The funding was requested by the Caldwell Administration for the staffing of the Office of Strategic Development (OSD). “The members of this office are the backbone of the City’s efforts in developing transitional and supportive shelter for the homeless,” the letter notes. Without the funding, the Administration will be forced to eliminate seven critical positions needed to develop housing, which will mean laying off three current employees.
The council cut $616,488 for these OSD staff positions that are needed “to secure the sites, procure and negotiate the contracts, coordinate design and permitting, oversee the development or restoration of the units, supervise the populating and management of those units, and report to the Mayor and the Council.” At the same time, the council added $130,000 to increase its own policy staff budget.
As the council cuts the OSD positions, it is approving significant increases for homeless housing development totaling $32 million in Fiscal Year 2015 and $32 million proposed for the following year. “How can we explain to the public that we will fund the capital side of the equation, but will let go the people who know how to make housing for the homeless happen?” Mayor Caldwell asks in the letter.
Last Thursday the Honolulu Star-Advertiser editorial board supported restoration of the funds in an editorial entitled “Politics plagues housing initiatives.” The newspaper referred to the decision to cut the funds as “snakebitten by politics,” noting the Council Chair’s political ambitions as motivation for cutting the funds, and saying “That rivalry is playing out in the current budget battles on several fronts, but the fight over funding for low-cost housing initiatives may be the most tragic example, one that leaves more people living on the streets.”
Mayor Caldwell’s letter is copied below:
May 11, 2015
The Honorable Ann H. Kobayashi, Chair and Members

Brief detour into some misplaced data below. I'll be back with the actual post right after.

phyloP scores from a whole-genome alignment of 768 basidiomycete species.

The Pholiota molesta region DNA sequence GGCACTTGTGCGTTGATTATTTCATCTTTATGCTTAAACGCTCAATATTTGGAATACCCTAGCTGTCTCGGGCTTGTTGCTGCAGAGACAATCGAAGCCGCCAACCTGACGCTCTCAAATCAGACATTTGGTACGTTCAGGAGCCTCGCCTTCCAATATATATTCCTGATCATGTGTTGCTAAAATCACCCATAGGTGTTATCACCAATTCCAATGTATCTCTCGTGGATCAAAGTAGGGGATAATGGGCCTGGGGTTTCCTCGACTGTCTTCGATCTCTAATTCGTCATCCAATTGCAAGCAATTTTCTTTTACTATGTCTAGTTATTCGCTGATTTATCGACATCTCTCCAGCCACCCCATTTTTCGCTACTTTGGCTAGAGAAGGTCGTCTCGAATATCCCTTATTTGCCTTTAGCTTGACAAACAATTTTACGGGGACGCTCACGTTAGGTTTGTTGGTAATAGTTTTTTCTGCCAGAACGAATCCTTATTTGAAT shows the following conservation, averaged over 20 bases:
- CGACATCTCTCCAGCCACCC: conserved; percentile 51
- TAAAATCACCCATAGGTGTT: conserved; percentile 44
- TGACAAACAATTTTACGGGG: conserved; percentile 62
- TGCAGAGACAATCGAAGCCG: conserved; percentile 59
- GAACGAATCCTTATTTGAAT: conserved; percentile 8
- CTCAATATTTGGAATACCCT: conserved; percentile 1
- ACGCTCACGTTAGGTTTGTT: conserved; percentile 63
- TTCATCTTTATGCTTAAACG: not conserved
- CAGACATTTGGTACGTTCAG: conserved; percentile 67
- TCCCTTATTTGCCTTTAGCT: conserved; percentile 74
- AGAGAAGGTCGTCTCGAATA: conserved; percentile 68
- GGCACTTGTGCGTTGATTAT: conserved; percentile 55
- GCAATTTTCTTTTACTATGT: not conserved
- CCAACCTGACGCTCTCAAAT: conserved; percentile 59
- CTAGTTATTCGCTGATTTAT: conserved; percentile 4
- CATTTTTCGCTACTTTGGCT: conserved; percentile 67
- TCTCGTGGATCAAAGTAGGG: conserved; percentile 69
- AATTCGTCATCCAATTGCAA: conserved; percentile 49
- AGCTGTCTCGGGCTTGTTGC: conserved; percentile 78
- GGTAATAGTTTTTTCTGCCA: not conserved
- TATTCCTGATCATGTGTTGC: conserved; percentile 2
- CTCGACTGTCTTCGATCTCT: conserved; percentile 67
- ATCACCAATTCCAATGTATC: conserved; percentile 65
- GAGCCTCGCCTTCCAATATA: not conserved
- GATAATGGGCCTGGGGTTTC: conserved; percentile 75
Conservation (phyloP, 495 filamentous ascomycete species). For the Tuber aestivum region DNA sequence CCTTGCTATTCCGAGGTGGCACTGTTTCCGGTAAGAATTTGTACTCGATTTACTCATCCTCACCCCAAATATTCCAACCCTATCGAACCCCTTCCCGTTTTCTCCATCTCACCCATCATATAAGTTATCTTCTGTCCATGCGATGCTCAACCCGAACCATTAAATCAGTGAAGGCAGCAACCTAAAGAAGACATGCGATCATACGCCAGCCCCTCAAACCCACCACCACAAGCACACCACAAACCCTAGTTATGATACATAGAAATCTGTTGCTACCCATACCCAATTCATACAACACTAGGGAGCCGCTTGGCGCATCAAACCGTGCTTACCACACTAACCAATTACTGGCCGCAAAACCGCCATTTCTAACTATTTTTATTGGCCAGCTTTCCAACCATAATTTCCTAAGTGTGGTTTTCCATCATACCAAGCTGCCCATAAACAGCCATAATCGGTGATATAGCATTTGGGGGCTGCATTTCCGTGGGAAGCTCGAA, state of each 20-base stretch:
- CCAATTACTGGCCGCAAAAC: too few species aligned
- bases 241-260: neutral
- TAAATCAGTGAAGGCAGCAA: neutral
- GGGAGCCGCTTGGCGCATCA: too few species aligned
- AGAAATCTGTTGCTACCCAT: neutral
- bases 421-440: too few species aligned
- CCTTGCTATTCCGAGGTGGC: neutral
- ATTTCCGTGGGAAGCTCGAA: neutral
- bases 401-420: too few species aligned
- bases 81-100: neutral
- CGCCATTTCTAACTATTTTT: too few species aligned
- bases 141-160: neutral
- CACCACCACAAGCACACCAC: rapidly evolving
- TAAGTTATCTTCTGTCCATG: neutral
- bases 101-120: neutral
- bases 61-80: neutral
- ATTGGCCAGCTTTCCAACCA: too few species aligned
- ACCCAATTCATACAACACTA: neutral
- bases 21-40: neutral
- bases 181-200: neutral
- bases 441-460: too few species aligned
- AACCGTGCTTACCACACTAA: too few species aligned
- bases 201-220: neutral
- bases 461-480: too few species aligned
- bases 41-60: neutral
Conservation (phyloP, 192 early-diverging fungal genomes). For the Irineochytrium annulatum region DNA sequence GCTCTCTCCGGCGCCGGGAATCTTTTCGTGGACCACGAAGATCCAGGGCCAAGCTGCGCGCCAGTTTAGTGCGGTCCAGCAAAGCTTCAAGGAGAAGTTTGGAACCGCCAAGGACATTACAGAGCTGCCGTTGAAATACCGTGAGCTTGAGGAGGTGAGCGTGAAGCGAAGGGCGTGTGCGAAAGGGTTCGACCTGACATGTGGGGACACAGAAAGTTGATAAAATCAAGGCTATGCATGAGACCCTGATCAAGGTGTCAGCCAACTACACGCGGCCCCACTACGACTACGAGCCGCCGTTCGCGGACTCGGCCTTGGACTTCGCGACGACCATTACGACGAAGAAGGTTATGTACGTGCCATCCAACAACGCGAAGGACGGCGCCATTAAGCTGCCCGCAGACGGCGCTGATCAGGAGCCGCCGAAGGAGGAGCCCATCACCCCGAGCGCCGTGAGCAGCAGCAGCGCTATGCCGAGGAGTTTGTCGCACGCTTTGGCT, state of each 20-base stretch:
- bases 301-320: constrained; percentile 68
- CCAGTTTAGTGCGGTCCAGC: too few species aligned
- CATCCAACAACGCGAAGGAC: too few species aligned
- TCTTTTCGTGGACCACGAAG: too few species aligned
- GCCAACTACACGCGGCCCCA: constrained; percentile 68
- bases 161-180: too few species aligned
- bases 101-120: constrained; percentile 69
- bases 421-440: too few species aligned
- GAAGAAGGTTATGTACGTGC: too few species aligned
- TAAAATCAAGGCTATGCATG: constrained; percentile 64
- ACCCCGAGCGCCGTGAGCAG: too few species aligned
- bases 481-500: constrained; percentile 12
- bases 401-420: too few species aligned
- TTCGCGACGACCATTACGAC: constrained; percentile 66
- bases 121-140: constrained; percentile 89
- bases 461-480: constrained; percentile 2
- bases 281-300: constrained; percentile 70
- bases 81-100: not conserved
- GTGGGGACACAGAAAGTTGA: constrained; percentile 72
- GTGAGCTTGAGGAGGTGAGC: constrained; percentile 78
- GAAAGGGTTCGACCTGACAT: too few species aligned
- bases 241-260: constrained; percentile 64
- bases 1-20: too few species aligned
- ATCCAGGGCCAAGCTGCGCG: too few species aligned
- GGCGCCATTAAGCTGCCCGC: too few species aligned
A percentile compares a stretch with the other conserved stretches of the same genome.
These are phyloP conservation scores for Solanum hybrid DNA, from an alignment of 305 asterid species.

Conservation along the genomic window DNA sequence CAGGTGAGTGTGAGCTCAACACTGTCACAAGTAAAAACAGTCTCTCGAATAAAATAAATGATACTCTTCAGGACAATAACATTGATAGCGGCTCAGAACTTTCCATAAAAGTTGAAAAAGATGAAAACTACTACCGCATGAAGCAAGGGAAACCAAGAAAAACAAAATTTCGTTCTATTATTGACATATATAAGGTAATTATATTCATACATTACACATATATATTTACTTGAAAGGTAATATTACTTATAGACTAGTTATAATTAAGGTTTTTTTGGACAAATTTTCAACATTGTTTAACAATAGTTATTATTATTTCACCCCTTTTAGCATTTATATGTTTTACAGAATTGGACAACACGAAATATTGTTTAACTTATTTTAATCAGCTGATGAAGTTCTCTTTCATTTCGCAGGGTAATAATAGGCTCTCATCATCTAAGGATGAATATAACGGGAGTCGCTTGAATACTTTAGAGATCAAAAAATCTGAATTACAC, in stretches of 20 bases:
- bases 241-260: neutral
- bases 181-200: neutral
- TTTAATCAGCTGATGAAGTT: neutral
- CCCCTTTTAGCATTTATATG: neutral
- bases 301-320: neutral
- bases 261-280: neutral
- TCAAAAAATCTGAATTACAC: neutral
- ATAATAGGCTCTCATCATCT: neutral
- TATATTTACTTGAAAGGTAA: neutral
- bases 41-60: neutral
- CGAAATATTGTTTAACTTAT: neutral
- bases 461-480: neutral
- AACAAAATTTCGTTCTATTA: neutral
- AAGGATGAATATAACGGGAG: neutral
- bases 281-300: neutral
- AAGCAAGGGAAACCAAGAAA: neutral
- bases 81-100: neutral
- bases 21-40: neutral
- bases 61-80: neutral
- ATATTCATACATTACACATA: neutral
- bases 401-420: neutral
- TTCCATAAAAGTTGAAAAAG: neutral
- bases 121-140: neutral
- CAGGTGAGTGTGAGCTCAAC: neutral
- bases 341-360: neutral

Committee on Budget, Honolulu City Council
Dear Chair Kobayashi and Members:
As you and I have discussed a number of times, as recently as this past Friday, my Administration strongly endorses the restoration of $616,488 for the staffing of the Office of Strategic Development. The members of this office are the backbone of the City’s efforts in developing transitional and supportive shelter for the homeless.
It is irresponsible for the Council to cut such key Administration staffing and at the same time provide significant increases in the Capital Budget for homeless housing development ($32 million in FY15 and $32 million proposed for FY16). Someone needs to secure the sites, procure and negotiate the contracts, coordinate design and permitting, oversee the development or restoration of the units, supervise the populating and management of those units, and report to the Mayor and the Council. How can we explain to the public that we will fund the capital side of the equation, but will let go the people who know how to make housing for the homeless happen?
It is equally bewildering for the Council to fund increased staffing for the Council in the area of homeless policy making, yet cut positions in the Administration who were specifically hired to put people in homes.
In only four months, this current team of three professionals has:
1) identified and will shortly move forward on several sites suitable for homeless shelter development,
2) conceptualized and put out to bid two small demonstration projects soliciting new approaches to homeless shelter products,
3) taken over a number of projects, including the River Street senior affordable rental housing project and the Sand Island transition housing project increasing the likelihood of bringing those project to successful completion,
4) started the due diligence on a minimum of three new and significant homeless solutions, and
5) taken on the task of writing new policy and administrative protocol for consolidating City asset management in one entity.
We are talking about a highly skilled and experienced team that the Council seems ready to jettison before they have had a chance to be successful. I don’t understand the wisdom of not funding their positions.
I have heard the argument that there are others in the Administration that can do the work. Building for the homeless is not work that can be done “between tasks”. And it is not work that can be done by those not trained and experienced in developing and managing housing. Addressing the issues of homeless development is a serious mission requiring dedicated professionals.
I would ask that your committee see the problem in the same light as we do and restore these necessary funds.
Kirk Caldwell, Mayor